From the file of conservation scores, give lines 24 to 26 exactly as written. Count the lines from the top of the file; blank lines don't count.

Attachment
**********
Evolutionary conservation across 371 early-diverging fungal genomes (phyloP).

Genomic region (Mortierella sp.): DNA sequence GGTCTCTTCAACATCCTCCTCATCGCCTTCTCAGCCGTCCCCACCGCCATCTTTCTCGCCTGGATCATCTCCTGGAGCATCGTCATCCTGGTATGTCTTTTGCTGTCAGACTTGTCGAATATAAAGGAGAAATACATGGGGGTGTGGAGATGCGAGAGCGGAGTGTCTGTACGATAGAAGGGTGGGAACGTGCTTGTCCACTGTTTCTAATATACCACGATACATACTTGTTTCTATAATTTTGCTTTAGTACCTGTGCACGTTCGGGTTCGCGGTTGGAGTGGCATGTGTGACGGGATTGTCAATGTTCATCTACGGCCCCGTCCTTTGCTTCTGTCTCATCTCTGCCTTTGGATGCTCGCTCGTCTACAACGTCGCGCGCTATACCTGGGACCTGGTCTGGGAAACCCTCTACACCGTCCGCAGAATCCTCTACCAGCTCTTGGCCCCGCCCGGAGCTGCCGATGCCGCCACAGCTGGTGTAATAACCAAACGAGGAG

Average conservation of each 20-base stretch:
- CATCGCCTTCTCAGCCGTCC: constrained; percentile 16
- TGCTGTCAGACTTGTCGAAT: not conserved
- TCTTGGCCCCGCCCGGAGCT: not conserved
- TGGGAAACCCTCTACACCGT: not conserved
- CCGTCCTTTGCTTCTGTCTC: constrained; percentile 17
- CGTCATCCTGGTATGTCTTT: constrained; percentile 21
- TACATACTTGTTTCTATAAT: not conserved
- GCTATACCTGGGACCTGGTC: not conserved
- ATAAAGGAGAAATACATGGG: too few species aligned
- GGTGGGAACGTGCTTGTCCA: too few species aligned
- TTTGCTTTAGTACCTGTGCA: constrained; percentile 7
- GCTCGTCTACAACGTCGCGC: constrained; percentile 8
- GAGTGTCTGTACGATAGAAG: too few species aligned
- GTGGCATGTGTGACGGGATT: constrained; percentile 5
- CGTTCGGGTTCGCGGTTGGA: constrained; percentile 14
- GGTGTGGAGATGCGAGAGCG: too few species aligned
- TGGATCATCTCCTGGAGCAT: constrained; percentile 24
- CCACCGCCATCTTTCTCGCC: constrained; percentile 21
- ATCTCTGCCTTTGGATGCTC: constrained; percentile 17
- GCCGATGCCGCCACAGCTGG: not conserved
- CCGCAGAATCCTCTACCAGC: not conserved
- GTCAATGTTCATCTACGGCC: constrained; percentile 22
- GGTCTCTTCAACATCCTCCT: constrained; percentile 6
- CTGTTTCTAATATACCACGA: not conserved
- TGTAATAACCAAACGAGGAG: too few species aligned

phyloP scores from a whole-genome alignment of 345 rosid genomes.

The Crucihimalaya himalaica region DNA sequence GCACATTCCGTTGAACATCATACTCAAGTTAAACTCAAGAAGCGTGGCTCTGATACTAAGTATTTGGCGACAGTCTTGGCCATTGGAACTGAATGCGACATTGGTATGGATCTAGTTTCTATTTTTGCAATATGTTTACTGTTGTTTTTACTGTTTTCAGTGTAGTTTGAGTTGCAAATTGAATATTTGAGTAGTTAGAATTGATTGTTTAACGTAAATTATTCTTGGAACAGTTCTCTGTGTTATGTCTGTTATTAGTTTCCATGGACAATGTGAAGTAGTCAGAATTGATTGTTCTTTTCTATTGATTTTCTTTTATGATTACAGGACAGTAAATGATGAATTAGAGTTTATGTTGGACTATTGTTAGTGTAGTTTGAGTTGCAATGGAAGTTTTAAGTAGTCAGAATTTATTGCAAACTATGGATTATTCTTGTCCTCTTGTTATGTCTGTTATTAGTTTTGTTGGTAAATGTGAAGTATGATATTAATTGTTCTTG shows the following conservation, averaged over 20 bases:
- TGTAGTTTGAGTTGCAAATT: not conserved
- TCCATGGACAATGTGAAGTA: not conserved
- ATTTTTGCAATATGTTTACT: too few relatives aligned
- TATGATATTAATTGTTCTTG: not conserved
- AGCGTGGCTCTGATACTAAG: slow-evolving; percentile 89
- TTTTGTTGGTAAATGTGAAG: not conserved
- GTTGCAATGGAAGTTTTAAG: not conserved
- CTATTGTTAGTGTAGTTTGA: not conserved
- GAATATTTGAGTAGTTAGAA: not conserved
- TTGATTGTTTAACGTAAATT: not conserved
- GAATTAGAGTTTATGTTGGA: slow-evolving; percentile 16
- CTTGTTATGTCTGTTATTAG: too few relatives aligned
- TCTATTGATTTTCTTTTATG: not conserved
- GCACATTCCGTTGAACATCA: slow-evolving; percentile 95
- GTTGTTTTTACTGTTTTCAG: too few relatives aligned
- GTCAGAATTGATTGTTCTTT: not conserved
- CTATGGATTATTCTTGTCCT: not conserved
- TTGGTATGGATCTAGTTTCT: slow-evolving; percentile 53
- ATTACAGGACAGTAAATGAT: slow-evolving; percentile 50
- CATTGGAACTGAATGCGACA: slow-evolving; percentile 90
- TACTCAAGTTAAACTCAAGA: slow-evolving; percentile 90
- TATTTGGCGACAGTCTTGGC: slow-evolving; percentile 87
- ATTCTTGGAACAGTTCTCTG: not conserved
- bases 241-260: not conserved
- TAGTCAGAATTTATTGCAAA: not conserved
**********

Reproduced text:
- CCGCAGAATCCTCTACCAGC: not conserved
- GTCAATGTTCATCTACGGCC: constrained; percentile 22
- GGTCTCTTCAACATCCTCCT: constrained; percentile 6